5 Min Read
(Adds comment, updates throughout)
* Euro rallies vs dollar, sterling
* Investors relieved Greek debt problems under control for now
* More euro gains expected on ECB rate rise speculation
By Naomi Tajitsu
LONDON, June 30 - The euro rallied to a three-week high against the dollar on Thursday, swept higher by demand from a semi-official European name and a wave of stop-loss buying and extending a rally after Greece moved a step closer to securing international aid.
The single currency jumped to a 15-month high versus sterling, also boosted after comments from European Central Bank President Jean-Claude Trichet reinforced speculation that the ECB will raise interest rates next week.
The euro cheered the Greek parliament's passage of tough austerity measures on Wednesday, enabling the debt-stricken country to secure more emergency funding from the EU and the International Monetary Fund and staving off the threat of a debt default for now.
Athens on Thursday is expected to pass another vote on how to implement the plan, clearing the last obstacle to the release of 12 billion euros ($17.3 billion) of funding, which is essential to meet debt payments by mid-July.
With talks progressing on a second aid package, analysts believe the view that the euro zone debt crisis is under control for the time being and that will propel the euro higher.
"In the short term, at least, a Greece default is unlikely, and this is positive for the euro and also other risky assets," said You-Na Park, currency strategist at Commerzbank in Frankfurt.
She added: "In the course of the next week or so, a second aid package should be decided, so there is room for the euro to rise more."
In addition, broad speculation that euro zone interest rates will rise next week and perhaps again later in the year would support the euro, and Park said a test of $1.50 in the near term was possible.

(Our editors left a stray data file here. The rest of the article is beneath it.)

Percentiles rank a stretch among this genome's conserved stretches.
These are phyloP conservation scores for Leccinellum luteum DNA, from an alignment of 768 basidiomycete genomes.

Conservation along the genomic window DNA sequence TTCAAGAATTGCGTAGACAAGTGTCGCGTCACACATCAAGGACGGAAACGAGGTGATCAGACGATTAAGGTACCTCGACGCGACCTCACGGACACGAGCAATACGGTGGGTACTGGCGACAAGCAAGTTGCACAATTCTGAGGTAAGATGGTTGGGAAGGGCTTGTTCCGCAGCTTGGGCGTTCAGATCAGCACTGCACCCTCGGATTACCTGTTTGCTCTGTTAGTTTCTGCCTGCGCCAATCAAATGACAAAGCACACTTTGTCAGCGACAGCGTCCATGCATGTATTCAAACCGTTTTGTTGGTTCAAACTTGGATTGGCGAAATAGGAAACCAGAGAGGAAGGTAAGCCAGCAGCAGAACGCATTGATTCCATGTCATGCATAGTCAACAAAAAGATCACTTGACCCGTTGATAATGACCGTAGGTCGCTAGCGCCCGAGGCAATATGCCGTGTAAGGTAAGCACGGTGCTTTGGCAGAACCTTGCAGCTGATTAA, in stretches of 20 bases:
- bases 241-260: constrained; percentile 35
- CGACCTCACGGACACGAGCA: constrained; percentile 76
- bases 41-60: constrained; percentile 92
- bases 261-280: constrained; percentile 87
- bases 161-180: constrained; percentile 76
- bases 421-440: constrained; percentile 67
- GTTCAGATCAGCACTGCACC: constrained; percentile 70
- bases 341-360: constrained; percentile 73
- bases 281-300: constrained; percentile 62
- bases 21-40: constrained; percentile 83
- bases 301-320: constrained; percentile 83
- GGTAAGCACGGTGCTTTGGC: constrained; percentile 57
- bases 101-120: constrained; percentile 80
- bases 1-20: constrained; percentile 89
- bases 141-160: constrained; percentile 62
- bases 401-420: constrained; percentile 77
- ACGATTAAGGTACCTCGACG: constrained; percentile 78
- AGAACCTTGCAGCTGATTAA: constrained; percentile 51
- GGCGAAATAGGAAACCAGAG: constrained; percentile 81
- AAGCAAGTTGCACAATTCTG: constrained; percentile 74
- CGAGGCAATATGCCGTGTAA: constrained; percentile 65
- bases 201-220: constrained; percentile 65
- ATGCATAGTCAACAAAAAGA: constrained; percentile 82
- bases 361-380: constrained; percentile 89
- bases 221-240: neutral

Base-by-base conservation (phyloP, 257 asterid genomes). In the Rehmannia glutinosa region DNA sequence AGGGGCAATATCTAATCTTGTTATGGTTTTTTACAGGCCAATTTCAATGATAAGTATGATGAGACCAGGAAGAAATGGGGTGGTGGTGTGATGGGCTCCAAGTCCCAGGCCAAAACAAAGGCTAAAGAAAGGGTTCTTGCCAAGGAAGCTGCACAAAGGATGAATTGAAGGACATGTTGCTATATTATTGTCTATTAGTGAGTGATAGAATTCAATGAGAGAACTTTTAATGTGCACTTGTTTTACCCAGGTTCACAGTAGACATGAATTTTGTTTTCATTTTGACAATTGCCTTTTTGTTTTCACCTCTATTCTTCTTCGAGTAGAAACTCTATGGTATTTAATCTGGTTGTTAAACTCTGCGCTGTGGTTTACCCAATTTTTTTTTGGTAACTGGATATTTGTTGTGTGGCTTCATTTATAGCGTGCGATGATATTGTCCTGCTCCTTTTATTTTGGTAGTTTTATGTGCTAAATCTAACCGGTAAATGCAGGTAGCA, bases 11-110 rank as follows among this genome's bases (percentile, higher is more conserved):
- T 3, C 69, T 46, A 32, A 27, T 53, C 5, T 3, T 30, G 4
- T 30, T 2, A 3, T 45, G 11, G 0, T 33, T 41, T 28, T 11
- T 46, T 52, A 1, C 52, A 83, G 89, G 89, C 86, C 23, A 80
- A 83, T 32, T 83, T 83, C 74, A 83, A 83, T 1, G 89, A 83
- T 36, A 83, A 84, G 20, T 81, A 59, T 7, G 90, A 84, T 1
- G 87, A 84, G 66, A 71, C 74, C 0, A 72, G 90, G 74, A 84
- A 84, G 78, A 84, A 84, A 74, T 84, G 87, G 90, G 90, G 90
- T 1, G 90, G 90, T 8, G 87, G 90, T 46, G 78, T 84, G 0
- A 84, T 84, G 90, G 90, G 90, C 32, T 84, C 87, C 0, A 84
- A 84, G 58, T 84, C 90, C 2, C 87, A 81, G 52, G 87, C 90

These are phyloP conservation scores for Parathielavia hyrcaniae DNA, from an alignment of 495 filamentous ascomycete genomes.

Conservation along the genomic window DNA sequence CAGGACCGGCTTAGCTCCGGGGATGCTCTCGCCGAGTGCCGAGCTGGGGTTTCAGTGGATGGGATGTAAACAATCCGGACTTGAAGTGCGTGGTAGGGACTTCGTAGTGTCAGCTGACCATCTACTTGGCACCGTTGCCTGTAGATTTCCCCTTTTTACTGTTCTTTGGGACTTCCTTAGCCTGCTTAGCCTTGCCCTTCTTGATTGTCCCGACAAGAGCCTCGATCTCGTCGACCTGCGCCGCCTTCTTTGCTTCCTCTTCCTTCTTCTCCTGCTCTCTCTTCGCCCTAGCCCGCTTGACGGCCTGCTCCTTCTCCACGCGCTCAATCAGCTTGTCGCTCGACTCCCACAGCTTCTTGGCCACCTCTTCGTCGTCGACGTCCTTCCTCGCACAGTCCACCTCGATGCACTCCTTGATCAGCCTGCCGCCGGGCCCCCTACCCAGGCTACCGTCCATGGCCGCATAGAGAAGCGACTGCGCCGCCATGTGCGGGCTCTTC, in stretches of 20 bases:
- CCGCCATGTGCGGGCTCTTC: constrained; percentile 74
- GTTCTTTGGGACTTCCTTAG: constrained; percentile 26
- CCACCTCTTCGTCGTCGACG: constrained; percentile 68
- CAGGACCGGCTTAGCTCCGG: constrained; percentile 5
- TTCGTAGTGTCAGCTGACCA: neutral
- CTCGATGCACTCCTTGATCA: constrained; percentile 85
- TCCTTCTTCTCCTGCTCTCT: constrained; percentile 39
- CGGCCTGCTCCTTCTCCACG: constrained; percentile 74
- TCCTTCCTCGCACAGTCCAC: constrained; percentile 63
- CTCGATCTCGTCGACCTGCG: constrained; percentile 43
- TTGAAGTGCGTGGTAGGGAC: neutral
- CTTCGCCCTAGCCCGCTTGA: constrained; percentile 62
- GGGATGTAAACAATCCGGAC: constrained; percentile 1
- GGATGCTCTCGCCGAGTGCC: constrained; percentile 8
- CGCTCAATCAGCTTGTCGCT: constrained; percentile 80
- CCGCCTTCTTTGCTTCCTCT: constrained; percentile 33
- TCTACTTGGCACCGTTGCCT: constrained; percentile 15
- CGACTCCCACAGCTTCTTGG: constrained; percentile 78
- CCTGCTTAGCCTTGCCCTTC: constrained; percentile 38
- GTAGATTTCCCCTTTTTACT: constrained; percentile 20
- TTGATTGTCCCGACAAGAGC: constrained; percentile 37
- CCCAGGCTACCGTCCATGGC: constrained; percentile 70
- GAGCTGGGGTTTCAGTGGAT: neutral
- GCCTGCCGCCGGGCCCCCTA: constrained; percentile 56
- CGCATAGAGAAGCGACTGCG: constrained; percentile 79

The euro rose as high as $1.4522, according to electronic trading platform EBS, before trimming gains to trade at $1.4480 by 0938 GMT up 0.2 percent on the day.
Traders said sovereign selling in the single currency had capped the euro's rise, while bids in the mid-$1.44 region were seen as acting as a support.
The single currency is poised to gain nearly 1 percent versus the dollar in June, having been volatile all month as investors became jittery about whether the euro's relative strength was warranted given Greece's debt problems.
Gains in the euro and other currencies considered higher risk, including the Australian and New Zealand dollars -- the latter of which hit a post-float high in earlier trade -- knocked the dollar lower versus a currency basket.
The dollar index traded 0.3 percent lower as 74.498, having hit 74.255, its weakest since mid-June. It slipped roughly half a percent on the day to 80.40 yen .
Bolstering the euro was the view that the European Central Bank will raise interest rates by 25 basis points to 1.5 percent next week, which would increase the single currency's rate advantage over the dollar.
Some analysts said more encouraging data in the U.S., including recent housing figures, and signs the Japanese economy may be recovering more quickly from its earthquake than expected, were helping to improve the broad outlook for the global economy through the second half of 2011.
Deutsche currency strategist Henrik Gullberg said this view would further stock risk appetite, prompting investors to take on more long euro positions -- or bets to buy the currency -- after cutting back on those positions recently.
"Uncertainty about the global outlook, as well as Greece, has meant that a lot of long positions in risky currencies have been scaled back," he said.
"Positioning is very light now, and there's a lot of room to go back into these trades, which to some extent is what we're seeing now."
At the same time, increasing concerns about the U.S. debt situation may sour sentiment for the dollar as Washington struggles to raise its budget limit.
Failure to increase the debt ceiling, which caps how much the United States can borrow, would likely trigger a default that could plunge the world's biggest economy into a new recession and roil global financial markets. (Reporting by Naomi Tajitsu; Editing by Toby Chopra)